Saturday, 3 February 2018

A tale of two footballers

We do not want you to become lazy, but to imitate those who through faith and patience inherit what has been promised. Hebrews 6:12

The year I left school and went to college was the year England won the football World Cup. I can still reel off the names of those players - Nobby Stiles, Bobby Charlton, Geoff Hurst and the rest.

There was one player, though, who didn’t figure in that final, even though he had been an England regular, and, for a time, team captain.

I can’t remember now if this is because he was past his best, or if he had an injury, but there’s no doubt that Jimmy Armfield was a great player. And, following his recent death in his eighties, vast numbers of people, both in the football world and not, have been queuing up to pay him tribute.
Everyone seems to describe him as a “gentleman” and a thoroughly sportsmanlike player. And much has been made of his Christian faith: a committed member of his local church, he was even the church organist (I doubt if that could be said of many footballers!).

This outpouring of praise has been heartening - like the one for Cyrille Regis, also a great player and a Christian, who died even more recently. It’s good and right to recognise and praise people who set an example the rest of us can aim for.

But amid all the outpouring of admiration, there’s one thing I have missed. Wouldn’t it be great to hear somebody in the glitzy, money-soaked, celebrity-obsessed world of football not only praise the likes of Armfield and Regis, but also declare an intention to imitate them? Isn’t imitation, in fact, by far the truest way to honour people we admire?

I’ve no doubt there were times when Jimmy Armfield committed fouls; I’m sure he wasn’t perfect. But I’d be fairly confident that when he did so it was the result of a mistimed tackle, not a cynical decision to stop an opponent in his tracks (even if that means “taking one for the team” - boy, how I hate that expression!).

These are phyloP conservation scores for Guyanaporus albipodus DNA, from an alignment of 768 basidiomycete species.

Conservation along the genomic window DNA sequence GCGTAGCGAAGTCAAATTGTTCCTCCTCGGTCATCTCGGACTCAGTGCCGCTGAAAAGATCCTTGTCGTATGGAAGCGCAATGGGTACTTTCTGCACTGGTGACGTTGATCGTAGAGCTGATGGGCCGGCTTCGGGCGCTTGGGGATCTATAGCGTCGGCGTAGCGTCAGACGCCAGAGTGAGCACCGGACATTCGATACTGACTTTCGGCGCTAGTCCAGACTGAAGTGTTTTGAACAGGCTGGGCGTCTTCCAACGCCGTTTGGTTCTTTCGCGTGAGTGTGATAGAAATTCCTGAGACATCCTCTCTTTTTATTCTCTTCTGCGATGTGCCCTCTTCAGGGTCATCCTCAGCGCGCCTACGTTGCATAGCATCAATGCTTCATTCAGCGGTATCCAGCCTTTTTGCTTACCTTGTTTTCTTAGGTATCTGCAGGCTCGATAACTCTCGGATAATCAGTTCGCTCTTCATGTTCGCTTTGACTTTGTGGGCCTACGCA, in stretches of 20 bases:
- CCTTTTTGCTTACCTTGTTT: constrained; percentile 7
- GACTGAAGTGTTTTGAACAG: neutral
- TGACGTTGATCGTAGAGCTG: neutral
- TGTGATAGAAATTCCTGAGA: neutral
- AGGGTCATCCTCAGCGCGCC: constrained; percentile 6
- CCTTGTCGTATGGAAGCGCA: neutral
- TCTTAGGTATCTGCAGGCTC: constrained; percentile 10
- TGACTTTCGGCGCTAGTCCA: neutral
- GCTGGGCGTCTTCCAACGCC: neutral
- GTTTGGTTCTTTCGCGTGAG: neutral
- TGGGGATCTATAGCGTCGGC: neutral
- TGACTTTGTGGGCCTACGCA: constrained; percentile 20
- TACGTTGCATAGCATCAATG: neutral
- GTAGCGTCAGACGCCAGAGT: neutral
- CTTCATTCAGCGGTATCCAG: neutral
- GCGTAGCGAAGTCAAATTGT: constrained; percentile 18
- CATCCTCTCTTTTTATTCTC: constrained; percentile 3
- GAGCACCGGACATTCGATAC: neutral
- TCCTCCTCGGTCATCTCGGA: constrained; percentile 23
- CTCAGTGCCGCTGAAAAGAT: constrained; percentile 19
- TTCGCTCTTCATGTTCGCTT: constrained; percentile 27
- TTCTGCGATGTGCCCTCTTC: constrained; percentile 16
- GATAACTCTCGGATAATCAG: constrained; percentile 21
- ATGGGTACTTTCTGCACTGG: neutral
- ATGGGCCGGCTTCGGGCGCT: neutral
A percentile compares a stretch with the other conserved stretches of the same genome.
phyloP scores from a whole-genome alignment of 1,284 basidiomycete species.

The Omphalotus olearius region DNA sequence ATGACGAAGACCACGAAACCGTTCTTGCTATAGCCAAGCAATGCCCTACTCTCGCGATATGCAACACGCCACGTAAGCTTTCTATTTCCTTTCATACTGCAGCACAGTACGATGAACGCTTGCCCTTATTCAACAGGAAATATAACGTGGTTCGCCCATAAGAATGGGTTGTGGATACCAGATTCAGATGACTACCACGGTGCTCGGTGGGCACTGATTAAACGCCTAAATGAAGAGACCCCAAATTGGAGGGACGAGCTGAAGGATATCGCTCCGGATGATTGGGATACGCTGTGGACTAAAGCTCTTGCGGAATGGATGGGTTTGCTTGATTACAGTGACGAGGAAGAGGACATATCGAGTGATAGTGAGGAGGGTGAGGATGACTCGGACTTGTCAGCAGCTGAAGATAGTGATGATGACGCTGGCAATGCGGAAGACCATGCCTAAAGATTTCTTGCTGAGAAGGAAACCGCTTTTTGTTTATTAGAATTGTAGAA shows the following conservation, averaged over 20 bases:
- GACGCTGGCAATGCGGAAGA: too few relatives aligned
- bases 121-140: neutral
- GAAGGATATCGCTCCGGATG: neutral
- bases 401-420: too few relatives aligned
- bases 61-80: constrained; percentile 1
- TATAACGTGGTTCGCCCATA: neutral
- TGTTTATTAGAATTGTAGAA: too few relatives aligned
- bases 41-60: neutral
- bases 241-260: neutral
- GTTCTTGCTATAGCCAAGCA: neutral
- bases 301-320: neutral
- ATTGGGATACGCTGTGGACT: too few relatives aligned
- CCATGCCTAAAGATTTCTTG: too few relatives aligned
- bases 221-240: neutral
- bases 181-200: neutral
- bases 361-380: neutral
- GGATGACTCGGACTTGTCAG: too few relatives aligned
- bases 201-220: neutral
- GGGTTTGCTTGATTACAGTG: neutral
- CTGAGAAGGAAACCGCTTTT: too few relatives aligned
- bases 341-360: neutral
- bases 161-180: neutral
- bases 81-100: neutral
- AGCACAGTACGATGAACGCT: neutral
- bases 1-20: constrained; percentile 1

How much more beautiful the “beautiful game” would be if players stuck by a code of conduct that meant (can you imagine this!) no shirt-pulling or grappling with opponents, no diving, no snarling and swearing at referees or opponents, no claiming a throw-in when you know the ball went off you. Dream on!

But hold on - I’m running away with myself... This isn’t really about football: it’s about imitation.

So, to the Bible: the writer to the Hebrews tells his readers not so much to praise but to imitate those who set a Christlike example. And this is a theme that crops up in various parts of the Bible.

It goes without saying that ultimately it is Jesus himself who is our model: of course. But that doesn’t mean that lesser examples can’t also be a challenge and inspiration to us.

As I look back on my life I can think of many people who have influenced me deeply, not only by the things they have said and done, but, perhaps even more, just by being who they were. They would be amazed and embarrassed if I were to tell them now “You’ve made a big difference to me - you really have changed my life in various ways”, but the fact is that it’s true. I could never measure or calculate the effect they have had on me. My only regret is that I didn’t imitate them better.

What it boils down to is this: If I praise someone without letting their example improve me, then my praise is shallow and hypocritical. If, on the other hand, I treat them as a gift of God to help me become a better person, I not only do myself good, but also make the world a better place.

The American nineteenth-century evangelist Dwight L Moody said: “A holy life will produce the deepest impression. Lighthouses blow no horns; they only shine.” I think that’s beautifully true. And I think that in a world where there’s no shortage of shallow people loudly blowing horns, we desperately need to pay attention to those who simply shine a steady light - as long as we don’t just leave it at that.

“Let us now praise famous men” wrote a Jewish wise man called Jesus the son of Sirach. (He lived a couple of hundred years before the Jesus we follow. If you have a copy of the Apocrypha, you’ll find it at Ecclesiasticus 44:1.)

Amen to that! Let us indeed. But let’s not forget to imitate them too!

Thank you, Lord, for those who have been for me a challenge, an inspiration, a shining light - and perhaps also a rebuke. Please help me to imitate them, so that I may follow Jesus more closely. Amen.

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